Do you have a Facebook?
If you’re a “typical” socially connected American you will have answered yes to one of these, if not all. The simple truth of the matter is that we are now the most technologically advanced and connected culture to ever walk this Earth. It is within the opinion of the author that we are also the loneliest.
Ironic isn’t it? Social media connects people from one end of the world to the other, re-establishes relationships that otherwise would have been dead, and gives special insight to our everyday lives. Another selling point is the uncanny ability to contact someone at a moment’s notice. Sounds great doesn’t it? Sounds like a novel idea, right?
So, where did we go wrong?
In our narcissistic world this connectable culture has turned into a personal marketing scheme. Statuses, selfies, and satirical sticky posts dominate our minds and motivations. We base our happiness on how many “likes” or “retweets” we get in a single day. God forbid that someone “sees” our direct message and doesn’t immediately respond.
You see, what had happened was….All joking aside we’ve literally created a culture that emanates selfishness and promotes self awareness. While doing so we’ve fostered a community that doesn’t communicate outside of the blogging sphere. My professor (Shean Phillips) famously said “We’ve birthed a generation that doesn’t know how to speak with their mouths.”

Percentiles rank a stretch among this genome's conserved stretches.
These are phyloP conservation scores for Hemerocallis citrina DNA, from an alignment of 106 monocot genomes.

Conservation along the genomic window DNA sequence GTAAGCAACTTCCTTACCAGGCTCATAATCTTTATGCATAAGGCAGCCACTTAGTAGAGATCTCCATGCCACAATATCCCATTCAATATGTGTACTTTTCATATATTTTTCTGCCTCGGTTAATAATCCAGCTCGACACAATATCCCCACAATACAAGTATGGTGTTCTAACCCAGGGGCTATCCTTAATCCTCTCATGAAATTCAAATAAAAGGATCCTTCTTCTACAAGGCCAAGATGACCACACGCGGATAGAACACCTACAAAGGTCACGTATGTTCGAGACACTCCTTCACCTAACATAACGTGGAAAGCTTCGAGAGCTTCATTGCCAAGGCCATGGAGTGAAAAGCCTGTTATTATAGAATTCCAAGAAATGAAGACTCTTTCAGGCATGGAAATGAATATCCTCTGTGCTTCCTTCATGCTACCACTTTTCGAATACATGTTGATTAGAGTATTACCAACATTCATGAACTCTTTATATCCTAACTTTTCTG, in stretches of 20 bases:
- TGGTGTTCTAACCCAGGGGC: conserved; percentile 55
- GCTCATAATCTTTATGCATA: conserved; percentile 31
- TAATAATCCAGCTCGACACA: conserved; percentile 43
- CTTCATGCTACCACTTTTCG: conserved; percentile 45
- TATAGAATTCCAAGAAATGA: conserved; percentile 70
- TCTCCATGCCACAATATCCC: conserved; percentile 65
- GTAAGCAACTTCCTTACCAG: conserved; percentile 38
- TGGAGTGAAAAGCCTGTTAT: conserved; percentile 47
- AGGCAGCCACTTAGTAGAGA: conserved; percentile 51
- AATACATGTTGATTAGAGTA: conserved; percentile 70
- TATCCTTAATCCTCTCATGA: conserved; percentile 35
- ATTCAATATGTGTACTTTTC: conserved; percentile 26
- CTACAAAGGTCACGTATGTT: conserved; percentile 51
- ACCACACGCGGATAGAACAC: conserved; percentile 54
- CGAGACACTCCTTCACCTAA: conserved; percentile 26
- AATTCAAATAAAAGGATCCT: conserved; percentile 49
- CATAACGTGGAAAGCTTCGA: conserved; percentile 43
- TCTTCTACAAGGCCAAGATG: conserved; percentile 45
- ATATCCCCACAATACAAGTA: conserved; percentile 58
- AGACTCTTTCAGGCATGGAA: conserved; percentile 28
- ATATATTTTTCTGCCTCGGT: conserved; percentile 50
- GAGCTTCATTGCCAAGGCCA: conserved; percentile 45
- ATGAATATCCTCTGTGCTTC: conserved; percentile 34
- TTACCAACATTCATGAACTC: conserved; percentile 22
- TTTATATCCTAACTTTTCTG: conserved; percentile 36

Nowadays, any face-to-face contact starts with an awkward “hello” and typically ends with a resounding sigh of relief. We simply just don’t know how to handle real life relationships. Sad isn’t it?
The following is an opinion but it comes from experience. The social media sphere only serves to further deepen the effects of depression. As irrational as it may seem, a lack of likes on a status resonates in our mind as “No one cares”. A lack of attention on any post we make will make us believe the lie that we simply are not important.
Now, this argument is two fold. Im not excusing our faulty thinking by saying it’s all your fault. We have a responsibility to attack our depression head on by fighting our thoughts. On the opposite end Im attacking our society for a lack of relationship in the real world. It is an uphill battle for the depressed and non to establish and maintain real relationships with real people. It’s so unbelievably easy to hide behind a computer screen, put on a mask, and live the dream life you’ve always wanted…It’s at the tip of your fingers. What’s hard is being the same person in reality that you are on the inter web.
My heavy handedness stems from a hatred of the idea that we currently live in. But my hopefulness stems from the restlessness I see growing within my generation. It is a hope that is fueled by dissatisfaction with the current status quo. It is fueled by the fire that is growing within our soul to see real relationships once again take hold of our country.
Change is coming.
It starts with you.